Financial Advice for Young Families


Finances are a cornerstone in a solid relationship with your partner. Starting on the right path as a young family is important. Our 20s can be especially turbulent times. Many are getting first jobs that pay decent money, finding partners, and maybe even having children. After years of going to school, we feel that it’s time to live life. And we should live life, but not at the expense of racking up debt and living paycheck-to-paycheck. Living with intentionality is key.

Below is a case made for why improving your finances as a young family is so important, followed by three actionable steps to get started.

Financial Advice for Young Families

During the past several weeks, I’ve had the opportunity to co-lead a Financial Peace University (FPU) class. FPU is a nine-week course offered by Ramsey Solutions focused on encouraging people to get out of debt and transform their financial lives. Leading the class has been a great experience. I have especially appreciated the opportunity to help teach the lessons to young families.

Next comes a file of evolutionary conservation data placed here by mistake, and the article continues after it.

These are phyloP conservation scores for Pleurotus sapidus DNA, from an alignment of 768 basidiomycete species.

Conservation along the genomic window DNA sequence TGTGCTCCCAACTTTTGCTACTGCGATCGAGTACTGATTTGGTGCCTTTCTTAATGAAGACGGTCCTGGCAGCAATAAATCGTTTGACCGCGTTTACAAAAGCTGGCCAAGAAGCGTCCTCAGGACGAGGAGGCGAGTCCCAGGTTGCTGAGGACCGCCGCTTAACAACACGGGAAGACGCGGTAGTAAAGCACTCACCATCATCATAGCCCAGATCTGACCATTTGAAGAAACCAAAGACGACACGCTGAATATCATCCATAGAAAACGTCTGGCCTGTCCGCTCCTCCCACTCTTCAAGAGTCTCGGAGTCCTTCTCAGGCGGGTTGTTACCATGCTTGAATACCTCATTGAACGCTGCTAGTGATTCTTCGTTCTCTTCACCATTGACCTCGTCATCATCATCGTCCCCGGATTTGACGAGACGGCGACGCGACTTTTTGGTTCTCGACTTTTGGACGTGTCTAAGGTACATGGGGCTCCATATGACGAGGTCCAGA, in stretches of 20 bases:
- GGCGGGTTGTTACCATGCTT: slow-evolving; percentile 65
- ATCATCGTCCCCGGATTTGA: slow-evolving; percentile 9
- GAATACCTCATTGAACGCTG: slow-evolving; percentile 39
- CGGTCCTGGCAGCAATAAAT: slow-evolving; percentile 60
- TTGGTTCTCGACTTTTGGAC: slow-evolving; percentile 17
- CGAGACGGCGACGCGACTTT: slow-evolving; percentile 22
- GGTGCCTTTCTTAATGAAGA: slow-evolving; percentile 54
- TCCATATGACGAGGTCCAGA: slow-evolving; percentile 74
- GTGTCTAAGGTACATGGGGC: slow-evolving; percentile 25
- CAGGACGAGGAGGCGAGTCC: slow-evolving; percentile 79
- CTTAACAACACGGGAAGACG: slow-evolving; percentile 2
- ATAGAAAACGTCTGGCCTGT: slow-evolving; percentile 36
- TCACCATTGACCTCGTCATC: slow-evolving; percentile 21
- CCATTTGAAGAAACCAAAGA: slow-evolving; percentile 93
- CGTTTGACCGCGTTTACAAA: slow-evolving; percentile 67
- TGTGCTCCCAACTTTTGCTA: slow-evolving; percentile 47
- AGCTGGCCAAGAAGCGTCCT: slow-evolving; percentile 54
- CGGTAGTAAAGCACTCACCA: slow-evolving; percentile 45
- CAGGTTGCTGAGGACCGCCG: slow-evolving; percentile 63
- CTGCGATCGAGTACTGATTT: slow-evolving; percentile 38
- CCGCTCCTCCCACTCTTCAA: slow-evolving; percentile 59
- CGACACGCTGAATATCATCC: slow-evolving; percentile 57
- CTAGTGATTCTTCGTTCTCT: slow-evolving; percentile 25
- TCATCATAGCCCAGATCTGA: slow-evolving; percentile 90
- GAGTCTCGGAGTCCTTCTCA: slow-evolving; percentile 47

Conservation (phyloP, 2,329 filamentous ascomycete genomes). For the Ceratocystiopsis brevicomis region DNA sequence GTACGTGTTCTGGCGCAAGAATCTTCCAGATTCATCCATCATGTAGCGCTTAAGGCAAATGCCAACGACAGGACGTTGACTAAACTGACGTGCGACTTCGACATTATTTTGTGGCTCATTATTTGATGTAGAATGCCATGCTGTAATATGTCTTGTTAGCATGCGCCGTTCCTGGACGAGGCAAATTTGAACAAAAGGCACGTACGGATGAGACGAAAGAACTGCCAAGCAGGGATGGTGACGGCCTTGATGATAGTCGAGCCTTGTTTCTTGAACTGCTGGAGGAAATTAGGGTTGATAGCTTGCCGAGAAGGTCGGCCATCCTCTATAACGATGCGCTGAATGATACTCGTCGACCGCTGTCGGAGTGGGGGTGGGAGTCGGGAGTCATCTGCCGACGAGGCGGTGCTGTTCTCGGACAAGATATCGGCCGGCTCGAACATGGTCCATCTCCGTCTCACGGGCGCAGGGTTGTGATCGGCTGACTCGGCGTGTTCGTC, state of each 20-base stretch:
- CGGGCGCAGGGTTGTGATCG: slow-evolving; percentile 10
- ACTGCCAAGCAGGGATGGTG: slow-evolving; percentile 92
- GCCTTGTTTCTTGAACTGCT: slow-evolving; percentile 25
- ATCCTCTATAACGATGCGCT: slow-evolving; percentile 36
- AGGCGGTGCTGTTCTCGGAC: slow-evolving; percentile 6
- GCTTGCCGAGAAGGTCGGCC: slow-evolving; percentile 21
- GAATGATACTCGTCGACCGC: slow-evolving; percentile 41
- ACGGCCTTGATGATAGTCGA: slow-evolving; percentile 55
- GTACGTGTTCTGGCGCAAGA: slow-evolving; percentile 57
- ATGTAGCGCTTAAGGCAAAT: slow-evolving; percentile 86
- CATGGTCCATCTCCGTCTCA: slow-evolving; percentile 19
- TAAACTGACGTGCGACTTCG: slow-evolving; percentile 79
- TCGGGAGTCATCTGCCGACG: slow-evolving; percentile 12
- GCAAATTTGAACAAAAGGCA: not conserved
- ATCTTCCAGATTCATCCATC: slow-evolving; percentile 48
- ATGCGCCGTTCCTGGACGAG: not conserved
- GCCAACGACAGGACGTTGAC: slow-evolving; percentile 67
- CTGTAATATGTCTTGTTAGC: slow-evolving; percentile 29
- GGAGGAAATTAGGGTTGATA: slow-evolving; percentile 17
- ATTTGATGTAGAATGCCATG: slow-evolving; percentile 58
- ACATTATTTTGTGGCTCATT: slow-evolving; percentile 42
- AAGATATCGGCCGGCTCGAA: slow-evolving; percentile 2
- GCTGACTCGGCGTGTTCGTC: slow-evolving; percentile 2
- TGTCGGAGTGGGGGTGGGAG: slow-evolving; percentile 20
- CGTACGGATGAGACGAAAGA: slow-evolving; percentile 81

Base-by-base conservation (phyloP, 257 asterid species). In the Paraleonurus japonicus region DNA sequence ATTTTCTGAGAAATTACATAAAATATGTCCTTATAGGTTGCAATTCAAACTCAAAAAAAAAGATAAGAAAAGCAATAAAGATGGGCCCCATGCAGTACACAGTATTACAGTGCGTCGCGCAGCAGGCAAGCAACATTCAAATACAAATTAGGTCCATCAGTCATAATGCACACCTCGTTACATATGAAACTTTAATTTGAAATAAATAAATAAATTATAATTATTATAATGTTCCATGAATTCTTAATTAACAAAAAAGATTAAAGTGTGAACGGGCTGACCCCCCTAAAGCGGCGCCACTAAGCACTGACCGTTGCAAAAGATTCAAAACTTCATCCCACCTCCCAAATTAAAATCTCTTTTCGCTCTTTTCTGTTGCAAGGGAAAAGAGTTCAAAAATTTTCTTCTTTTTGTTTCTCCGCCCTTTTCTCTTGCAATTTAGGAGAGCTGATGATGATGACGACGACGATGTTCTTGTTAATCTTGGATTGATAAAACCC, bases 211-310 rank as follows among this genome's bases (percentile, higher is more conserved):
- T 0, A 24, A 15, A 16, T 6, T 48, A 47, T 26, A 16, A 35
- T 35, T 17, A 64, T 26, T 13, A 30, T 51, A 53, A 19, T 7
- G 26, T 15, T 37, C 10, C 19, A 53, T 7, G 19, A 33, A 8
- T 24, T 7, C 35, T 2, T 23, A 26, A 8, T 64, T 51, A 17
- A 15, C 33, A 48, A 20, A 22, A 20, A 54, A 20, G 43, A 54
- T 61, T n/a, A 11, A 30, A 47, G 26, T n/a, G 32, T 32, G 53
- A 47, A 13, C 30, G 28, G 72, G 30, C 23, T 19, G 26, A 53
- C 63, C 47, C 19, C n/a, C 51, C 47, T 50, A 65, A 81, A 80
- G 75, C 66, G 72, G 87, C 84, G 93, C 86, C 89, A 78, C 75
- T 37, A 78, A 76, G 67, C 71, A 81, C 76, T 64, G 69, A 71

There is one young couple in particular that stands out. The mother, who participated in the class last semester, brought her daughter and future son-in-law. She said, “I’m not making my daughter and her fiance go through marriage counseling but they are taking this class so they don’t make the same money mistakes I did.”

Now, I’m not sure if forgoing marriage counseling for a Financial Peace University class is the best decision. However, it does go to show the value her mother put on ensuring this young family was financially literate. This young family attended every class and I have no doubt their financial lives will be improved as a result.

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My Family’s Story

I’m embarrassed to say that I knew very little about personal finance in my 20s. This is particularly embarrassing as I went to college to study economics and finance.

Up until the age of 25, I primarily worked in food service as a server, bartender, and caterer while attending school.  At age 23, I lived on my own without support from my parents while attending grad school. The money wasn’t bad but I never made more than $25k per year.